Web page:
5. You can’t explain how developing an app fits in your firm’s marketing strategy. Whether it is formal or casual, brand-new or long-standing, your firm has some basic marketing strategy. Your app needs to fit into that strategy. Complete the following sentence: “Our law firm app helps us achieve our goal of A by doing B.” If you can’t complete that sentence, give up on the app.

6. You have no budget set aside for the app. Everything costs money, including developing an app. How much will depend on a host of factors, including the developer you choose, how informed a customer you are and how much customization you want. If you don’t have a budget set aside for developing an app this year, shelve it until your plans are serious enough to involve a dollar sign.

7. You have no time set aside for managing the project of building an app. If you are going to undertake developing an app, it needs to be a top priority on your list. Think of developing an app as building a small house. Your developer will be your general contractor, but you will still need to spend a lot of time talking with the contractor, explaining what you want, making sure the project is progressing on time and on budget, and so forth. If you don’t have time set aside for managing this project, it can turn into a debacle in a hurry. Independent iPhone developer Jeff Lynch informs his clients that just like building a house, going custom can be a cost killer: “Figure out which standard elements (buttons, scrolling, etc.) you can use and only deviate in extreme cases.”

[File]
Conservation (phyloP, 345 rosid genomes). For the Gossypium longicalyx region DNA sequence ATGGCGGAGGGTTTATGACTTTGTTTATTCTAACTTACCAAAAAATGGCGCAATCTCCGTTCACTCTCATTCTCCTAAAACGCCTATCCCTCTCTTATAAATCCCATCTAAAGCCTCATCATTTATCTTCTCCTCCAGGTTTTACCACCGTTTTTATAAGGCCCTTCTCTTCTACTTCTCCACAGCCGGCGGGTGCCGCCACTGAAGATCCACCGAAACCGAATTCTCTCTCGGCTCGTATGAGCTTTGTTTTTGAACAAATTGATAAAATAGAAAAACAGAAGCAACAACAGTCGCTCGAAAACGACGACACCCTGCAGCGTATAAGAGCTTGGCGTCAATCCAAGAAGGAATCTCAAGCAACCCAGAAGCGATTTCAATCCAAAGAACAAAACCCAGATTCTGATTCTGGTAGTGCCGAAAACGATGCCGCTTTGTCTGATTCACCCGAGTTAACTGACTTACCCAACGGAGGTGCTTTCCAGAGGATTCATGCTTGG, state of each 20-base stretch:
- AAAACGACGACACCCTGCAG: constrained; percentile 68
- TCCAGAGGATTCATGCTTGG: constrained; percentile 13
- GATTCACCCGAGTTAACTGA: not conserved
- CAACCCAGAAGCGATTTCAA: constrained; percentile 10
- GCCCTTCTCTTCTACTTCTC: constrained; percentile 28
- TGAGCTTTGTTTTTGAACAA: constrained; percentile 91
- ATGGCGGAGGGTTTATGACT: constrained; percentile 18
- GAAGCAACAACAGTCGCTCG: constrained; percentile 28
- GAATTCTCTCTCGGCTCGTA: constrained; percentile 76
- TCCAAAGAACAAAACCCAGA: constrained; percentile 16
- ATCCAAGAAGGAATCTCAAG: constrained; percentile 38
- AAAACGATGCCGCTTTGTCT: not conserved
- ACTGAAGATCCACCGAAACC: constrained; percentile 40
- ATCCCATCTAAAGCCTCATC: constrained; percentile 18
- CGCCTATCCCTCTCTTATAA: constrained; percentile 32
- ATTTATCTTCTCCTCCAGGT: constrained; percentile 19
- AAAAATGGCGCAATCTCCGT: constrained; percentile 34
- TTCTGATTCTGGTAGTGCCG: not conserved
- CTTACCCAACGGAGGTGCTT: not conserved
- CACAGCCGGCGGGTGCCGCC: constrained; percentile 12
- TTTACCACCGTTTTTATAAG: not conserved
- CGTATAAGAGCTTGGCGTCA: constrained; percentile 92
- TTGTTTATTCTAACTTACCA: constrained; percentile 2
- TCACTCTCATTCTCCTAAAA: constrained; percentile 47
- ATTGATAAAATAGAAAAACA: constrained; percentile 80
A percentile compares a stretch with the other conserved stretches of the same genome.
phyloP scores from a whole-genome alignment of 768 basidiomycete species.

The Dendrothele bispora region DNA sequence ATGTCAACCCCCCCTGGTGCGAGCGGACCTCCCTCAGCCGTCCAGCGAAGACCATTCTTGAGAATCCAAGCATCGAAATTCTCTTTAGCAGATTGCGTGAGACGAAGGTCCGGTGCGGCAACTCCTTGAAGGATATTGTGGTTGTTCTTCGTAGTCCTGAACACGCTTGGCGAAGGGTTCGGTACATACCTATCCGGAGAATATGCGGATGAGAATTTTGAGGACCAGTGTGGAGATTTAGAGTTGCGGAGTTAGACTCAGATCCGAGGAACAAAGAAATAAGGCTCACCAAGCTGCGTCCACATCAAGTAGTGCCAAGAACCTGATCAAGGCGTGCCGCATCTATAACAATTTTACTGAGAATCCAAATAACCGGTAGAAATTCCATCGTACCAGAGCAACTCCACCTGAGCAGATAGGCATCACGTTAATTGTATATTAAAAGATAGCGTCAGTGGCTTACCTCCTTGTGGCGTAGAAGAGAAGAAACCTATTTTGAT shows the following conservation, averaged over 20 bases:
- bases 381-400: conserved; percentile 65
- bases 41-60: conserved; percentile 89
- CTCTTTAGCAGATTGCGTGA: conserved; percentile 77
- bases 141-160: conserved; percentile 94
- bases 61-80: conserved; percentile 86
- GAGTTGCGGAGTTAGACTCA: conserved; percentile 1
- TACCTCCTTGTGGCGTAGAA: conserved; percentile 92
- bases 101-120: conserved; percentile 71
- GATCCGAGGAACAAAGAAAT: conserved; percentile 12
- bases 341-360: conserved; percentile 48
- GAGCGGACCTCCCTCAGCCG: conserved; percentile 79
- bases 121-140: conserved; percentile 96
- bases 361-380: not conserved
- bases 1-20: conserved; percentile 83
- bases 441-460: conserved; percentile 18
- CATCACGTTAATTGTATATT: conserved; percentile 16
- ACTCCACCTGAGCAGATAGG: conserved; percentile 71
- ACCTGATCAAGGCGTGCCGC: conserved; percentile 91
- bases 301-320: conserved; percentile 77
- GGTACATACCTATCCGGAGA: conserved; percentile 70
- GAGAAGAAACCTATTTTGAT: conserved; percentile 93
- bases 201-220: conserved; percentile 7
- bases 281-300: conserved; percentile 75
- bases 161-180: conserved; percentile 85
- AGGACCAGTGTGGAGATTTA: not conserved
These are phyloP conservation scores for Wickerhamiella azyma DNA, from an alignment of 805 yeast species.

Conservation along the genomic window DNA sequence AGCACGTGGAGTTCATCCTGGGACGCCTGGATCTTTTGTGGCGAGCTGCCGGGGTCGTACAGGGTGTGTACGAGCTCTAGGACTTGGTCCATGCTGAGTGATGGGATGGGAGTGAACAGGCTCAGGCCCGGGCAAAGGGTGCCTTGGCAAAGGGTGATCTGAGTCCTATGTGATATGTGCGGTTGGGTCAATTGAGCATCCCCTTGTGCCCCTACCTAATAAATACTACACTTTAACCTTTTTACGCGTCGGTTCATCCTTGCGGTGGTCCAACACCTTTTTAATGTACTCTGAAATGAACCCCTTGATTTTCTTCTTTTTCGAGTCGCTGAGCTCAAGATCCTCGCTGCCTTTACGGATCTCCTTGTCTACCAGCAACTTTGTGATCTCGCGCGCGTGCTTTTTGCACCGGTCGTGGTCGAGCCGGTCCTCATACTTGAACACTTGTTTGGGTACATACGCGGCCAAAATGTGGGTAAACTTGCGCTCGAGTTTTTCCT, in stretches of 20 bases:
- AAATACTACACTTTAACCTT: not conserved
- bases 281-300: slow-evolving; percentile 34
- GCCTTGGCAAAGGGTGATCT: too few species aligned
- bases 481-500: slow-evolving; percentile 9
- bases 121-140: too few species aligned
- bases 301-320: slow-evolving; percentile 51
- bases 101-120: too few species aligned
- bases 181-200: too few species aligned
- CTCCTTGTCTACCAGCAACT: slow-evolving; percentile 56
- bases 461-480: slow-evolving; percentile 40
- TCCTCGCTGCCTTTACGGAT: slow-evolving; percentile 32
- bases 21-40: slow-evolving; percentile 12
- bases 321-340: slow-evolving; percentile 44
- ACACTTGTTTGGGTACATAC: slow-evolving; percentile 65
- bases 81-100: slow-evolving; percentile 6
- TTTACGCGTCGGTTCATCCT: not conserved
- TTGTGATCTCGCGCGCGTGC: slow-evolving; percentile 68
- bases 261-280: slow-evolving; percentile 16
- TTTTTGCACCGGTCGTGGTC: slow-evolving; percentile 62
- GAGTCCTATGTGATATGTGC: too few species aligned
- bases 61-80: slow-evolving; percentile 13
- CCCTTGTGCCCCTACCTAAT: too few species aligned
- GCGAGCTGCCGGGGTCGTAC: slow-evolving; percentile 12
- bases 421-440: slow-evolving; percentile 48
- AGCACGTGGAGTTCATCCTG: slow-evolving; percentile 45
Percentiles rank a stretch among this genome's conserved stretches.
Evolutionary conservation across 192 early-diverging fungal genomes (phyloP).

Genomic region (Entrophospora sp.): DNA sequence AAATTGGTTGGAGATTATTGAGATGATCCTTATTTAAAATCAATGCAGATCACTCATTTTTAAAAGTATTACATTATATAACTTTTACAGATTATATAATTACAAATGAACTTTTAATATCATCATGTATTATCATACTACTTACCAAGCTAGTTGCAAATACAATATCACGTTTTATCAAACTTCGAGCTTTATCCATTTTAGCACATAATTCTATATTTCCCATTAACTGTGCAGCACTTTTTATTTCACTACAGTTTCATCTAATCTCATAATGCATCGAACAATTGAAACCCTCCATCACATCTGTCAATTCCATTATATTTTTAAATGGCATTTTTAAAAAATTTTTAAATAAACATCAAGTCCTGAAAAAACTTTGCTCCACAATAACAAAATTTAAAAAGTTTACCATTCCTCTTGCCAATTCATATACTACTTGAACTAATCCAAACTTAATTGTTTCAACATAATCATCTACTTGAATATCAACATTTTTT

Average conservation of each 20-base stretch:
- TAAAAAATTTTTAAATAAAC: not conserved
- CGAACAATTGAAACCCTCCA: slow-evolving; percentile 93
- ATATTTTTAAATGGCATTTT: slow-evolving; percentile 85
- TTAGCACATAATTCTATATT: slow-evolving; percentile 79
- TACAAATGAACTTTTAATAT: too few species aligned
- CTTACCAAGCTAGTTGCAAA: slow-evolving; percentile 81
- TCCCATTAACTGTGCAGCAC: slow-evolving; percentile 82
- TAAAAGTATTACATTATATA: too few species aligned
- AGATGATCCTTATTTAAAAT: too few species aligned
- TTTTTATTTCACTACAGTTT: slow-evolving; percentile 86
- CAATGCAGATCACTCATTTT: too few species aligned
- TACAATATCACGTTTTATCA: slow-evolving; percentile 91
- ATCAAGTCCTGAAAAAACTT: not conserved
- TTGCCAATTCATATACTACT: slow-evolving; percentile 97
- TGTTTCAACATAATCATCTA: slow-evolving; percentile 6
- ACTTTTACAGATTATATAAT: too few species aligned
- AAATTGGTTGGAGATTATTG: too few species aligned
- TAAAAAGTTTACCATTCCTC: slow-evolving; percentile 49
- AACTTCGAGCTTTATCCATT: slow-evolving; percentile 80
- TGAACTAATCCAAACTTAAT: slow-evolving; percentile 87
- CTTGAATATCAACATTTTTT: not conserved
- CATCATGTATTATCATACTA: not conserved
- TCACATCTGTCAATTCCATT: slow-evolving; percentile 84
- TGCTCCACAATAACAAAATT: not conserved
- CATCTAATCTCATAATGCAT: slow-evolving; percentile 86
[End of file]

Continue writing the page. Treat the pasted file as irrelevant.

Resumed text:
8. Your firm’s current Web presence is anemic. If you haven’t done much with your firm website, stop. An app is icing; your firm’s website is cake. Put your time and energy into the cake first. Then worry about the icing.

9. You haven’t test-marketed your app. App developer Dan Kittay of Kittay New Media advises all of his clients to “do extensive testing with likely members of your target audience to make sure the app is designed for ease of use.” If you are not organized enough to test-market your app with your likely users, you haven’t done enough legwork to make the app investment worthwhile.

10. You can’t explain why building an app makes more sense than a mobile-friendly website. A lot of law firms would be better off foregoing the app and investing in a mobile-friendly website. There’s no hard-and-fast rule as to when a project becomes app-worthy, but here’s mine: If the app doesn’t do something your users will want to avail themselves of at least once a week, just go with a mobile-optimized website.

BONUS ROUND: You want an app because it seems cool. Hands down, this is the dumbest reason to go through the time, expense and hassle of developing a law firm app. There’s nothing cool about spending $12,000 on an app nobody ever uses or sees.

There’s some gold in them app hills, but if you’re going to spend your firm’s scarce time and money on staking a claim, just make sure it isn’t pyrite.